In any legal contract in Florida, two main types of damages can be awarded to one party: liquidated damages and specific performance. But what’s the difference between the two? And when is it best to use one over the other? Keep reading to find out more.
Liquidated damages are a type of damage that is specifically listed in a legal contract. They are intended to compensate one party for any losses that may be incurred as a result of the other party’s breach of contract.
Specific performance is an order from the court requiring one party to perform their obligations under the contract. Unlike liquidated damages, specific performance can be awarded even if there is no actual loss suffered by the injured party just to ensure that the parties to a contract are held accountable for their actions.
When is it appropriate to use liquidated damages?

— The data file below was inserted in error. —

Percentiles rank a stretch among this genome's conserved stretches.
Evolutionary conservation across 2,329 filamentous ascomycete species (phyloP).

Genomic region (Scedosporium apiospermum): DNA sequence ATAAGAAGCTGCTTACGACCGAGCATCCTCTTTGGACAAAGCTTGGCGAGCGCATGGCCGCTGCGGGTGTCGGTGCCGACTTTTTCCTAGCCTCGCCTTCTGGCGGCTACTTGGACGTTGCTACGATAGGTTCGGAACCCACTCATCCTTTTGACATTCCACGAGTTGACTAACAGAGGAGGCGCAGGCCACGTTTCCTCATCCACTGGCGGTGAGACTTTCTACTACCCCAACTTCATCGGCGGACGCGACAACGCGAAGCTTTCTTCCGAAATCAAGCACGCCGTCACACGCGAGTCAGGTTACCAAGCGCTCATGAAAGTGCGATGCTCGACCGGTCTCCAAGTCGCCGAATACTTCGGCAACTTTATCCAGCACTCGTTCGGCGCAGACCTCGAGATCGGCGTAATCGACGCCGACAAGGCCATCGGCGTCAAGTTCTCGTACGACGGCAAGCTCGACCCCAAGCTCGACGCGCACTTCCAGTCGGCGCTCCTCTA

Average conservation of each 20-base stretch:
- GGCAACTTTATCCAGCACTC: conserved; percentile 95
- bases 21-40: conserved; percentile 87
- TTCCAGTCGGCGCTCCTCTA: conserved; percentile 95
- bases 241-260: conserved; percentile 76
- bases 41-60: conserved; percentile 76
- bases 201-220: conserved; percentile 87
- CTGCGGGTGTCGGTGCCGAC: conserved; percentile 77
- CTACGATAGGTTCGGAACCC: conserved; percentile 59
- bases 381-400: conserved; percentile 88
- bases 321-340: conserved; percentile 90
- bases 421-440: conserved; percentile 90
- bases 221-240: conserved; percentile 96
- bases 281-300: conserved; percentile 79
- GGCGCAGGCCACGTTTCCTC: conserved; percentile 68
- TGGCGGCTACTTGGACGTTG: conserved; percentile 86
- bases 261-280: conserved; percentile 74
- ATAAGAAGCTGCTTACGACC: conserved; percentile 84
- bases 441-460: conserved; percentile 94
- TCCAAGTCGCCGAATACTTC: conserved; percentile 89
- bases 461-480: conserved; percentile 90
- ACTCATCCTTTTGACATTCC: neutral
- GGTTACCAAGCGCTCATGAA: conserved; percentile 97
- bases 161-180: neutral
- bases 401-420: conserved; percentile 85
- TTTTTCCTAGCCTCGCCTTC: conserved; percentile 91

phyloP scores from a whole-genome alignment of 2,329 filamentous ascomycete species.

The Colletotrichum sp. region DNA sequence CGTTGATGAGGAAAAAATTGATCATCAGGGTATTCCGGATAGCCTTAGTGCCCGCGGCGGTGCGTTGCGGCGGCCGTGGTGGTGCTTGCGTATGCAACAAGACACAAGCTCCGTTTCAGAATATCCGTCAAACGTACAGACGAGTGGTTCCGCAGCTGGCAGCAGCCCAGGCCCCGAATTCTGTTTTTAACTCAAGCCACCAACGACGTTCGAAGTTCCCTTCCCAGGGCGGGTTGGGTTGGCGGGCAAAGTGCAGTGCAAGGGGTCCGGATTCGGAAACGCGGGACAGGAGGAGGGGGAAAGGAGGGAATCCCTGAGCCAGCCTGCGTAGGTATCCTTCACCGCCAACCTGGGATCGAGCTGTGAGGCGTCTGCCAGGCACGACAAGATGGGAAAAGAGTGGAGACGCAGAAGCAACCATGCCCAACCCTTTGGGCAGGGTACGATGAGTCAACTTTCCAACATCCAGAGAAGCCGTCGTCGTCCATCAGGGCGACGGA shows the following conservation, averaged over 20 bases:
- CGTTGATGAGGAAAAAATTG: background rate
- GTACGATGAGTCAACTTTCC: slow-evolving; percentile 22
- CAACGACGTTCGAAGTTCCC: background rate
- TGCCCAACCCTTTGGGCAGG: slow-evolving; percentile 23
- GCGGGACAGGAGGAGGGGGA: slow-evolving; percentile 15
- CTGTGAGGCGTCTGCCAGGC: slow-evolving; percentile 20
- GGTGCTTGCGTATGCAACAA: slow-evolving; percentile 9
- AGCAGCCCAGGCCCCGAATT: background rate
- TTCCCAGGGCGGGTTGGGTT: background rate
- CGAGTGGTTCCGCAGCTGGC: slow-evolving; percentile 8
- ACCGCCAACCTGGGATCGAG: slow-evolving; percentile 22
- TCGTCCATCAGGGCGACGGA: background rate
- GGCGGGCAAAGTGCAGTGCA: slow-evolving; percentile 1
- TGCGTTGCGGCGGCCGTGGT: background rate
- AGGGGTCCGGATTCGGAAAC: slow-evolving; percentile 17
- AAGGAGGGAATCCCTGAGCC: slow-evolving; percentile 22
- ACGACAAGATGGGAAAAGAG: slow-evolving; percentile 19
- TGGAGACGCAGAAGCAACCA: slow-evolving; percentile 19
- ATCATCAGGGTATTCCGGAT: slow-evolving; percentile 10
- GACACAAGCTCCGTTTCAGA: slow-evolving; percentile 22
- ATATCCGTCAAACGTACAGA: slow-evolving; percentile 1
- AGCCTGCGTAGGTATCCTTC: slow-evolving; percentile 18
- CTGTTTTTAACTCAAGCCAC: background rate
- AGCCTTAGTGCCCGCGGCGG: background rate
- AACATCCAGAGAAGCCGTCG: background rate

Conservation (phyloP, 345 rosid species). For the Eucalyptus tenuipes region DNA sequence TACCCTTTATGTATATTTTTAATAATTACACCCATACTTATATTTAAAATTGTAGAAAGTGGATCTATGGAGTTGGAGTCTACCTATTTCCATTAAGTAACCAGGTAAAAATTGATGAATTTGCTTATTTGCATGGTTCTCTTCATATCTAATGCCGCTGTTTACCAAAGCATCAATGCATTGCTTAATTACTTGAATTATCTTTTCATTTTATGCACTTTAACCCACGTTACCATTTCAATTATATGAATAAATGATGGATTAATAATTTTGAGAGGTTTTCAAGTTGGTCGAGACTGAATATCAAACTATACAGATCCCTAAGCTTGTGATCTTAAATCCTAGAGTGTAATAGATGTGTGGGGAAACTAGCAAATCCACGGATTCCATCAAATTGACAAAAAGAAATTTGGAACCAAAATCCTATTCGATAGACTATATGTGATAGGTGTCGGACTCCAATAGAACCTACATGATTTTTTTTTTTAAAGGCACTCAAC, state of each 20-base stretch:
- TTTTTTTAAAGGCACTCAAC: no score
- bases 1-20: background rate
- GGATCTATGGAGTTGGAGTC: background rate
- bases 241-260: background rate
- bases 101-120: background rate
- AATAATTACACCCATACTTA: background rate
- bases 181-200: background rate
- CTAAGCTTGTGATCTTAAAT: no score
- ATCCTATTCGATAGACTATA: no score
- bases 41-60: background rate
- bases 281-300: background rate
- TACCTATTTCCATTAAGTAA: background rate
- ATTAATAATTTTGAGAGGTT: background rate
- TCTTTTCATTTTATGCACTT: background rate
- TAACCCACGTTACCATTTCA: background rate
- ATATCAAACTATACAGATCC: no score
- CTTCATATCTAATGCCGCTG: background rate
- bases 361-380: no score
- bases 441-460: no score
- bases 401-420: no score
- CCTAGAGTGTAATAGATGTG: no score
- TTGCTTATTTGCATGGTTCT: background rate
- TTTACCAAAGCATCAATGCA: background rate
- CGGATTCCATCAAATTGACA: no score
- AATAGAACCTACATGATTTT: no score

Liquidated damages are typically used when there is a high risk of breach by one or more of the parties involved in the contract. For example, suppose you are an entrepreneur who has entered into a contract with another business and that business breaches the agreement. In that case, it can be difficult to determine exactly how much money you have lost as a result. Liquidated damages can provide a way to recover some of those losses, even if they are difficult to quantify.
When is it appropriate to use specific performance?
Specific performance is typically used in situations where the injured party would be unable to receive adequate relief through the award of liquidated damages. For example, if you enter into a contract with someone to build you a custom-made swimming pool and they fail to deliver, and you go through real estate litigation, there may not be any other legal remedy available to you other than an order for specific performance.
So if you are involved in a contract dispute, it is important to do your research and consult with relevant personnel to determine which type is best for you. Each is appropriate under specific situations.